Saturday, November 04, 2006

into Namibia from the southern border

Into Namibia from the southern border

This was not a tour to see the Namib, but a quick trip up to Windhoek with a day trip to Swakopmund. It is a pity that time was short, as the scenery and the open tranquil atmosphere of the Namib desert is soothing to the rat raced soul.

Namibia has only 2 seasons, a long hot summer and a short cold winter. It is now September which should be spring, but here that is no option. The dry heat is not as depressing as humid heat of tropical countries, but the hot day temperatures reach dangerous levels in the sun.

The bright greens of the extraordinary rain season at the start of the year 2006 have matured into softer shades. The color of the landscape in Nambia is back to soft pastel shades which blend in with the peaceful quiet wide open spaces of this country.

The dry semi-desert southern part of Namibia is the habitat of Aloe dichotoma The trees, faintly visible, on the hill are Aloe dichotoma trees.


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It was exhilarating to find such a healthy young Aloe dichotoma tree.
Very few seeds reach this stage. The photo below shows an old tree with dead branches - battle scars dealt out by nature.


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An Aloe dichotoma garden with colorful hardy pelargoniums is at a petrol garage with Bed&Breakfast bungalows. Opposite of the road where the informal shops (photos below) are situated. Gruenau can be seen in the background, it is a very small town. The distance from the border is 120 kilometer and to the next town Keetmanshoop it is 146 kilometer. Few tourists do not stop for petrol here, which is just fine for al concerned in this lonely location. (petrol = gas in the USA)


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A small flower garden on the other side of the aloe dichotoma garden on the photo above. The petunias are in a corner protected by the reed-bush. To see this little corner in the garden in a desert habitat is unbelievable. The very cold winter nights often below freezing and the hot dry summer air that scorch anything green - amazing what can be done.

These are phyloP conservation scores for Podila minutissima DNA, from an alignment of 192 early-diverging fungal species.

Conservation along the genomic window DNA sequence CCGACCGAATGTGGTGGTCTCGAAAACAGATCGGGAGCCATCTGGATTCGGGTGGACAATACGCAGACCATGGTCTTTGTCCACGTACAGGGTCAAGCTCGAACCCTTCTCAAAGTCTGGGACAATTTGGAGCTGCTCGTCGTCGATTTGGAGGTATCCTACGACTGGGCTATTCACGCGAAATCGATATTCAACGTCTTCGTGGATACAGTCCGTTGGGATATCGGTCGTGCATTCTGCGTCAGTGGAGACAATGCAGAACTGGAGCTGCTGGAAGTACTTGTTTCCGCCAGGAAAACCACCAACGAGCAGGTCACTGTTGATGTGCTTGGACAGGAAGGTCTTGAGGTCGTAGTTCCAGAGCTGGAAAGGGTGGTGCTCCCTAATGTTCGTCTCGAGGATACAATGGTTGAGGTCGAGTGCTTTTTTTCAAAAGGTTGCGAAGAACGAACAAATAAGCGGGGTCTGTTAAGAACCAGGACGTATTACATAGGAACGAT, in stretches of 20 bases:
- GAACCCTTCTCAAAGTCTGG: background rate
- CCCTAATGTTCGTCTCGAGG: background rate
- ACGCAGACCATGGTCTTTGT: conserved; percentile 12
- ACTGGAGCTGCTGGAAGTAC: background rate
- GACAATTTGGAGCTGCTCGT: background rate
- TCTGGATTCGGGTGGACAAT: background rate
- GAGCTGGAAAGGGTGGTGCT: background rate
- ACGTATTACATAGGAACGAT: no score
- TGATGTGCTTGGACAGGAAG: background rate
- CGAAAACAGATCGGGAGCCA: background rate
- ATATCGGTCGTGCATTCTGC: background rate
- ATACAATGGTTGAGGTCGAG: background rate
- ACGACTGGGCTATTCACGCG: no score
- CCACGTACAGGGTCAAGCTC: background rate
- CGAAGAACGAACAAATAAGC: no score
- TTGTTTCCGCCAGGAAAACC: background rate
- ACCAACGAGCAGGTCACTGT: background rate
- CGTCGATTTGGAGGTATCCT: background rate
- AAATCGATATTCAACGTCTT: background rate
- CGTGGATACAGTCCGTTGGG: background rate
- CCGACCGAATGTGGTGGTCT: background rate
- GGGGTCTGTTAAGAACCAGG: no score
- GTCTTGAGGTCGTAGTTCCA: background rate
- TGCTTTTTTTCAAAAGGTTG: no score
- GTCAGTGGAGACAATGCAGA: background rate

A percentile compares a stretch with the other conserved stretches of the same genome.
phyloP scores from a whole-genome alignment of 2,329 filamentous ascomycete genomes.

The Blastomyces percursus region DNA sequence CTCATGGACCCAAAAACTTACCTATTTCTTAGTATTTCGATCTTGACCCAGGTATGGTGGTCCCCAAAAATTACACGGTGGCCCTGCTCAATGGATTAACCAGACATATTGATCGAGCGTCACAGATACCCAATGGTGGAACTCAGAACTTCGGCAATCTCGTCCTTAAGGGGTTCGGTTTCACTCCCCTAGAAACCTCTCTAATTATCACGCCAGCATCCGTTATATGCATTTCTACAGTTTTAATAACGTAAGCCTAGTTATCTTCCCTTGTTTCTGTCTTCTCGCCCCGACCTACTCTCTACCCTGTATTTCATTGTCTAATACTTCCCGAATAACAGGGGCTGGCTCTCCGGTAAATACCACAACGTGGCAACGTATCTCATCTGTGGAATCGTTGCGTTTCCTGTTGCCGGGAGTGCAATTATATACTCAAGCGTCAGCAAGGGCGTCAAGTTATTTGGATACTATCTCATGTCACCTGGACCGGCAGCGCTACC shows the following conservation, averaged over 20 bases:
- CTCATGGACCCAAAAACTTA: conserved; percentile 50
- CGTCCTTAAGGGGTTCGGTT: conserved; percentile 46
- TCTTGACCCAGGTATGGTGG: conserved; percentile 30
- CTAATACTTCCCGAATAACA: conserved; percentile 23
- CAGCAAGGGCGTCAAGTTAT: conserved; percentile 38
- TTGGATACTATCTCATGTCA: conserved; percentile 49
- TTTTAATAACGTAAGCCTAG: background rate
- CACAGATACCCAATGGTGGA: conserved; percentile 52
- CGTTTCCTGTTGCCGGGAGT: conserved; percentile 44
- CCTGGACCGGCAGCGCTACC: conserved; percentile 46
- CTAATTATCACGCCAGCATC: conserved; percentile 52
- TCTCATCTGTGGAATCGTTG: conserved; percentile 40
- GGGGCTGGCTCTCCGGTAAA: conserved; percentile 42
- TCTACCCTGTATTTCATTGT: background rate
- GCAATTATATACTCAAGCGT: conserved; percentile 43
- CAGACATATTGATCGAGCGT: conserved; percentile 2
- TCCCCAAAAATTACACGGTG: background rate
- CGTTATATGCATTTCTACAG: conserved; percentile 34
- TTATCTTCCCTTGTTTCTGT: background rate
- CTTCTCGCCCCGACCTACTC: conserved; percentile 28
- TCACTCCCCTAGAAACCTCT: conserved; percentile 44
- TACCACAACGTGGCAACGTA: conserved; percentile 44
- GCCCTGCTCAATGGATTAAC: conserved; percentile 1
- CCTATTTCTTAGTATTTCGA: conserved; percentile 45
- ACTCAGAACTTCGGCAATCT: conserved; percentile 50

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Informal shops catering for tourists, at the roadside opposite the Bed&Breakfast. Never be out in the midday sun over here. Note the barren mountains in the background.


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The the elephant is astonishingly realistic. I hope that the pile of hardwood for sale as well as the carved figurines are from dead trees. Namibia has a very low supply of hardwood trees. The camelthorn tree is very hardy but in a harsh climate it grows slowly.

Acacia trees are a very important part of life in the arid regions. The seedpods and seeds of most Acacia trees are edible and used as fodder for farm animals. (The wild herbivores appreciate it too). We saw many small stalls alongside the roads where people were selling bags of Acacia pods in the central parts of Namibia.

Aloe hereoensis in bloom a few kilometres after Keetmanshoop on the way to Mariental.



Aloe hereroensis has a wide distribution throughout Namibia. Photos
left were taken during the good rains in the beginning of the year 2006. Photo right
were taken in September 2006 - the aloe plants are in bloom and the grass so green
on the photo left are now dry with the seeds blown away by the wind.

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The Towns are far apart. We traveled from the Namibian border at the Orange
river

1 comment:

Linda_S. said...

Hello. I have to say that the photos are lovely. The colors surprise me since I was not expecting them to be so bright.